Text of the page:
Did you know there’s a difference between your lender and your servicer? The lender is the company that you borrow the money from — typically a bank, credit union, or mortgage company. When you get a mortgage loan, you sign a contract and agree to pay back the lender.
The servicer is the company that handles the daily management of your account. Sometimes, the lender is also the servicer. But often, the lender arranges for another company to act as the servicer. It’s important to know your mortgage servicer because it’s the company that
- processes your mortgage payments
- answers questions about your loan balance and payment history
- pays your insurance and taxes, if you have an escrow account. An escrow account is where you set aside money to pay insurance and taxes. The account is managed by the servicer, who ensures that the lender knows the money is there to pay those bills when they’re due. To find the name of your servicer, check your mortgage statement or your coupon payment book. It’s not uncommon for your servicer to change. Within a few weeks of the change, you’ll get notices from your old servicer and your new one. The notices give you the contact information for the new servicer, the date they start accepting your payments, and what to do if you have a question or complaint.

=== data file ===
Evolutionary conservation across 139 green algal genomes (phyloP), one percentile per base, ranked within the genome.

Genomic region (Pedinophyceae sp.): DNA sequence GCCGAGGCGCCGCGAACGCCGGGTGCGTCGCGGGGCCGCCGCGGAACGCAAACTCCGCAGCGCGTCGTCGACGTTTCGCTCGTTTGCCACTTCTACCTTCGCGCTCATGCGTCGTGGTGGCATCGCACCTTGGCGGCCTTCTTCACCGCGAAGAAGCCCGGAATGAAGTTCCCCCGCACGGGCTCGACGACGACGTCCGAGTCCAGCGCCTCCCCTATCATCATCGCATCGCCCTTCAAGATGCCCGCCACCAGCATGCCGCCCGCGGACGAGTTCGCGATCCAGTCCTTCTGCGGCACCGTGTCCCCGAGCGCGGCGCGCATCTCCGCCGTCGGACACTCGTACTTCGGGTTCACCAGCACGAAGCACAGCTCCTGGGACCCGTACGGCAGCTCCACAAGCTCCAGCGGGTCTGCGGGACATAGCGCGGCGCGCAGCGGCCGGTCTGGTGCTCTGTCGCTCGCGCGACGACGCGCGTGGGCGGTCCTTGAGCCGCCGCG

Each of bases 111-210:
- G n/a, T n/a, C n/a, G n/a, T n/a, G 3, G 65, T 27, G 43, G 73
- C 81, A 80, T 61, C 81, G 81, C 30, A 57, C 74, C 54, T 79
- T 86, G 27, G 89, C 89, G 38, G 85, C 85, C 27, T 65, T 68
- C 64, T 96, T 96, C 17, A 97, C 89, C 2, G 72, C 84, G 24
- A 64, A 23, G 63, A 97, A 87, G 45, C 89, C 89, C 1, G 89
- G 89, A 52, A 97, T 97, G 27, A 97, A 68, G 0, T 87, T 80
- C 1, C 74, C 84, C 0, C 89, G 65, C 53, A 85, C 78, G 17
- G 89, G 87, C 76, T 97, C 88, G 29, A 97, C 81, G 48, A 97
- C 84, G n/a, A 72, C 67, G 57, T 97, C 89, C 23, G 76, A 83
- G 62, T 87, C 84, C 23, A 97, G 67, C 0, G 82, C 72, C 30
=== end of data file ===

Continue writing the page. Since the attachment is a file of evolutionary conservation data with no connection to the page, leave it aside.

Typically, the servicer must credit a payment to your account the day they get it. That way, you don’t owe extra fees and the payment doesn’t look late to the lender. Late payments show up on your credit report and may affect your ability to get credit in the future. Too many late payments can lead to default and foreclosure.
Review and keep your records
Review all letters, emails, and statements when you get them from your mortgage servicer. Be sure their records match yours. Most servicers (except very small ones) must give you either a coupon book (often every year) or a statement every billing cycle (often every month). Servicers must send periodic statements to all borrowers who have adjustable rate mortgages, even if they decide to send them coupon books.
Your coupon book or statement will have your servicer’s contact information. That way, you can learn more about your account, get an explanation of a charge, or confirm that they’re crediting your payments properly and on time.
If your statement is late — even by just a few days — call the mortgage company to track it down in case there’s a problem with your account. If your account shows that you’re paying late, you could be in default on your loan. Late payments and a default are reported to a credit bureau and will appear on your credit report. That could affect your ability to get credit in the future. Get an explanation for anything you don’t understand.